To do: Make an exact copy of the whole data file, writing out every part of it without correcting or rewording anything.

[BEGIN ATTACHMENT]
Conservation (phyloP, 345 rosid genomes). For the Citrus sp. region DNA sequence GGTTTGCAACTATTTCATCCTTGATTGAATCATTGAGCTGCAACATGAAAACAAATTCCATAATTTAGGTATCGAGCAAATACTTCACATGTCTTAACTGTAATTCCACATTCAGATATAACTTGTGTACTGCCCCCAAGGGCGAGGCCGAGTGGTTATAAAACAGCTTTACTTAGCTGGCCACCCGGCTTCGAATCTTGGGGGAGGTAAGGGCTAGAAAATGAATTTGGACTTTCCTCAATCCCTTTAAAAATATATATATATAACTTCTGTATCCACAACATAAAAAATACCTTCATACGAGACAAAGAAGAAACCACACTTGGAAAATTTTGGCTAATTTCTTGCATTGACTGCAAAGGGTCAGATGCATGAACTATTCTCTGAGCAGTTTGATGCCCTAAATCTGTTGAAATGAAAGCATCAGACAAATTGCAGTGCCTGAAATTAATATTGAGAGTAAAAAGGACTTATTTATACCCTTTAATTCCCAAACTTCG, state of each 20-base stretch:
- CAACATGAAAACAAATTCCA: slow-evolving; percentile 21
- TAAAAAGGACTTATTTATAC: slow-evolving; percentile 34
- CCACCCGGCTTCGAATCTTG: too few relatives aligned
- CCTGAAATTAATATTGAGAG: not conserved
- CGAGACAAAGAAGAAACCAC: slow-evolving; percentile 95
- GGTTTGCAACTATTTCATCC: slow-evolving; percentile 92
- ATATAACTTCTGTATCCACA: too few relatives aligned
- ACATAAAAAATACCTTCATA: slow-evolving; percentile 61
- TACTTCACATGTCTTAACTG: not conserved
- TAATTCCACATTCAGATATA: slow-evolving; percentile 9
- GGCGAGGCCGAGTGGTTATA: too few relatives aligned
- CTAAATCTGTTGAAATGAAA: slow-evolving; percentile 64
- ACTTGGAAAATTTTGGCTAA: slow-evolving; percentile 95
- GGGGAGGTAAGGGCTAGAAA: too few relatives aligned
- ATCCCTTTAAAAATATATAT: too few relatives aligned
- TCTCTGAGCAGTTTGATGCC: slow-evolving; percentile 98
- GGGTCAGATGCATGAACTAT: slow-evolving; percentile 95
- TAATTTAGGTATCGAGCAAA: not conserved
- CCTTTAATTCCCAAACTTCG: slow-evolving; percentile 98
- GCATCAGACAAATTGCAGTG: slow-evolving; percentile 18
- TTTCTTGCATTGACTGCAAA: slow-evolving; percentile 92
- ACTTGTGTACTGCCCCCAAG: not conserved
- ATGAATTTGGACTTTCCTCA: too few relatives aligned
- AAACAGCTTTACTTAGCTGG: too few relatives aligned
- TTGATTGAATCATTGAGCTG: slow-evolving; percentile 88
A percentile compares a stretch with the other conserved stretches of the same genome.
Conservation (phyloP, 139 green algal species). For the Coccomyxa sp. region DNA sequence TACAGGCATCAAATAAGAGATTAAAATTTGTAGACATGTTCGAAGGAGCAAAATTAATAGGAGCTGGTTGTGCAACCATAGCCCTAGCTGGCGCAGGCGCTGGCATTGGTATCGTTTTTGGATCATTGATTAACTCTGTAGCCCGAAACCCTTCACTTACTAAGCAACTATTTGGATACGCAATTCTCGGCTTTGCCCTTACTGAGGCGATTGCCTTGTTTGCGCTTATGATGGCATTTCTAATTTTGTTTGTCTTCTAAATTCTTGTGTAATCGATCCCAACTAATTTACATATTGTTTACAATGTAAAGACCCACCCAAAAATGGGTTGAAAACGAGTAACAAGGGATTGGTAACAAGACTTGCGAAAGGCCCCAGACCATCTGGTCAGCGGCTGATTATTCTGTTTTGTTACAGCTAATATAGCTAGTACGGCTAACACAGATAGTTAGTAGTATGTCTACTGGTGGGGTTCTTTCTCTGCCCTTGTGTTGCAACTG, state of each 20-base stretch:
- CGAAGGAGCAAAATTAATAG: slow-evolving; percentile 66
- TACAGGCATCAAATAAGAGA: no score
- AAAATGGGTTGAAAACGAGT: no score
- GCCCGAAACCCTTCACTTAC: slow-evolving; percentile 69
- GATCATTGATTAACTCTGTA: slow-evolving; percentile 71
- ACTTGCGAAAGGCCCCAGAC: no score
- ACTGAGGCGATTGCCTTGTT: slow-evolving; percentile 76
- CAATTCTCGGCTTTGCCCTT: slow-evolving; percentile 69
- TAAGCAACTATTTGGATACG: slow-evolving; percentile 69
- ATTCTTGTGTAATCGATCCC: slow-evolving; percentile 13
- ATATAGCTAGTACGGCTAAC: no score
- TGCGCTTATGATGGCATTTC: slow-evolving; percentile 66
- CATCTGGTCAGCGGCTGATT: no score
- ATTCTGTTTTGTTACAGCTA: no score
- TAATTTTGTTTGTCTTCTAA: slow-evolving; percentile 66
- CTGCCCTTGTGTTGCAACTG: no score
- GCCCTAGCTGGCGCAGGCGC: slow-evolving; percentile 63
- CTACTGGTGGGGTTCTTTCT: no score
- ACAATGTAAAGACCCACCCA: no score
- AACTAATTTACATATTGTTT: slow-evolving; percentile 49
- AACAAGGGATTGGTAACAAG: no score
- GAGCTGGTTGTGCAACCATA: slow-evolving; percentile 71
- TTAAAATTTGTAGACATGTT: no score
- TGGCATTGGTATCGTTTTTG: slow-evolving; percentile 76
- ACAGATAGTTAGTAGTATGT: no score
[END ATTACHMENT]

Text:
Conservation (phyloP, 345 rosid genomes). For the Citrus sp. region DNA sequence GGTTTGCAACTATTTCATCCTTGATTGAATCATTGAGCTGCAACATGAAAACAAATTCCATAATTTAGGTATCGAGCAAATACTTCACATGTCTTAACTGTAATTCCACATTCAGATATAACTTGTGTACTGCCCCCAAGGGCGAGGCCGAGTGGTTATAAAACAGCTTTACTTAGCTGGCCACCCGGCTTCGAATCTTGGGGGAGGTAAGGGCTAGAAAATGAATTTGGACTTTCCTCAATCCCTTTAAAAATATATATATATAACTTCTGTATCCACAACATAAAAAATACCTTCATACGAGACAAAGAAGAAACCACACTTGGAAAATTTTGGCTAATTTCTTGCATTGACTGCAAAGGGTCAGATGCATGAACTATTCTCTGAGCAGTTTGATGCCCTAAATCTGTTGAAATGAAAGCATCAGACAAATTGCAGTGCCTGAAATTAATATTGAGAGTAAAAAGGACTTATTTATACCCTTTAATTCCCAAACTTCG, state of each 20-base stretch:
- CAACATGAAAACAAATTCCA: slow-evolving; percentile 21
- TAAAAAGGACTTATTTATAC: slow-evolving; percentile 34
- CCACCCGGCTTCGAATCTTG: too few relatives aligned
- CCTGAAATTAATATTGAGAG: not conserved
- CGAGACAAAGAAGAAACCAC: slow-evolving; percentile 95
- GGTTTGCAACTATTTCATCC: slow-evolving; percentile 92
- ATATAACTTCTGTATCCACA: too few relatives aligned
- ACATAAAAAATACCTTCATA: slow-evolving; percentile 61
- TACTTCACATGTCTTAACTG: not conserved
- TAATTCCACATTCAGATATA: slow-evolving; percentile 9
- GGCGAGGCCGAGTGGTTATA: too few relatives aligned
- CTAAATCTGTTGAAATGAAA: slow-evolving; percentile 64
- ACTTGGAAAATTTTGGCTAA: slow-evolving; percentile 95
- GGGGAGGTAAGGGCTAGAAA: too few relatives aligned
- ATCCCTTTAAAAATATATAT: too few relatives aligned
- TCTCTGAGCAGTTTGATGCC: slow-evolving; percentile 98
- GGGTCAGATGCATGAACTAT: slow-evolving; percentile 95
- TAATTTAGGTATCGAGCAAA: not conserved
- CCTTTAATTCCCAAACTTCG: slow-evolving; percentile 98
- GCATCAGACAAATTGCAGTG: slow-evolving; percentile 18
- TTTCTTGCATTGACTGCAAA: slow-evolving; percentile 92
- ACTTGTGTACTGCCCCCAAG: not conserved
- ATGAATTTGGACTTTCCTCA: too few relatives aligned
- AAACAGCTTTACTTAGCTGG: too few relatives aligned
- TTGATTGAATCATTGAGCTG: slow-evolving; percentile 88
A percentile compares a stretch with the other conserved stretches of the same genome.
Conservation (phyloP, 139 green algal species). For the Coccomyxa sp. region DNA sequence TACAGGCATCAAATAAGAGATTAAAATTTGTAGACATGTTCGAAGGAGCAAAATTAATAGGAGCTGGTTGTGCAACCATAGCCCTAGCTGGCGCAGGCGCTGGCATTGGTATCGTTTTTGGATCATTGATTAACTCTGTAGCCCGAAACCCTTCACTTACTAAGCAACTATTTGGATACGCAATTCTCGGCTTTGCCCTTACTGAGGCGATTGCCTTGTTTGCGCTTATGATGGCATTTCTAATTTTGTTTGTCTTCTAAATTCTTGTGTAATCGATCCCAACTAATTTACATATTGTTTACAATGTAAAGACCCACCCAAAAATGGGTTGAAAACGAGTAACAAGGGATTGGTAACAAGACTTGCGAAAGGCCCCAGACCATCTGGTCAGCGGCTGATTATTCTGTTTTGTTACAGCTAATATAGCTAGTACGGCTAACACAGATAGTTAGTAGTATGTCTACTGGTGGGGTTCTTTCTCTGCCCTTGTGTTGCAACTG, state of each 20-base stretch:
- CGAAGGAGCAAAATTAATAG: slow-evolving; percentile 66
- TACAGGCATCAAATAAGAGA: no score
- AAAATGGGTTGAAAACGAGT: no score
- GCCCGAAACCCTTCACTTAC: slow-evolving; percentile 69
- GATCATTGATTAACTCTGTA: slow-evolving; percentile 71
- ACTTGCGAAAGGCCCCAGAC: no score
- ACTGAGGCGATTGCCTTGTT: slow-evolving; percentile 76
- CAATTCTCGGCTTTGCCCTT: slow-evolving; percentile 69
- TAAGCAACTATTTGGATACG: slow-evolving; percentile 69
- ATTCTTGTGTAATCGATCCC: slow-evolving; percentile 13
- ATATAGCTAGTACGGCTAAC: no score
- TGCGCTTATGATGGCATTTC: slow-evolving; percentile 66
- CATCTGGTCAGCGGCTGATT: no score
- ATTCTGTTTTGTTACAGCTA: no score
- TAATTTTGTTTGTCTTCTAA: slow-evolving; percentile 66
- CTGCCCTTGTGTTGCAACTG: no score
- GCCCTAGCTGGCGCAGGCGC: slow-evolving; percentile 63
- CTACTGGTGGGGTTCTTTCT: no score
- ACAATGTAAAGACCCACCCA: no score
- AACTAATTTACATATTGTTT: slow-evolving; percentile 49
- AACAAGGGATTGGTAACAAG: no score
- GAGCTGGTTGTGCAACCATA: slow-evolving; percentile 71
- TTAAAATTTGTAGACATGTT: no score
- TGGCATTGGTATCGTTTTTG: slow-evolving; percentile 76
- ACAGATAGTTAGTAGTATGT: no score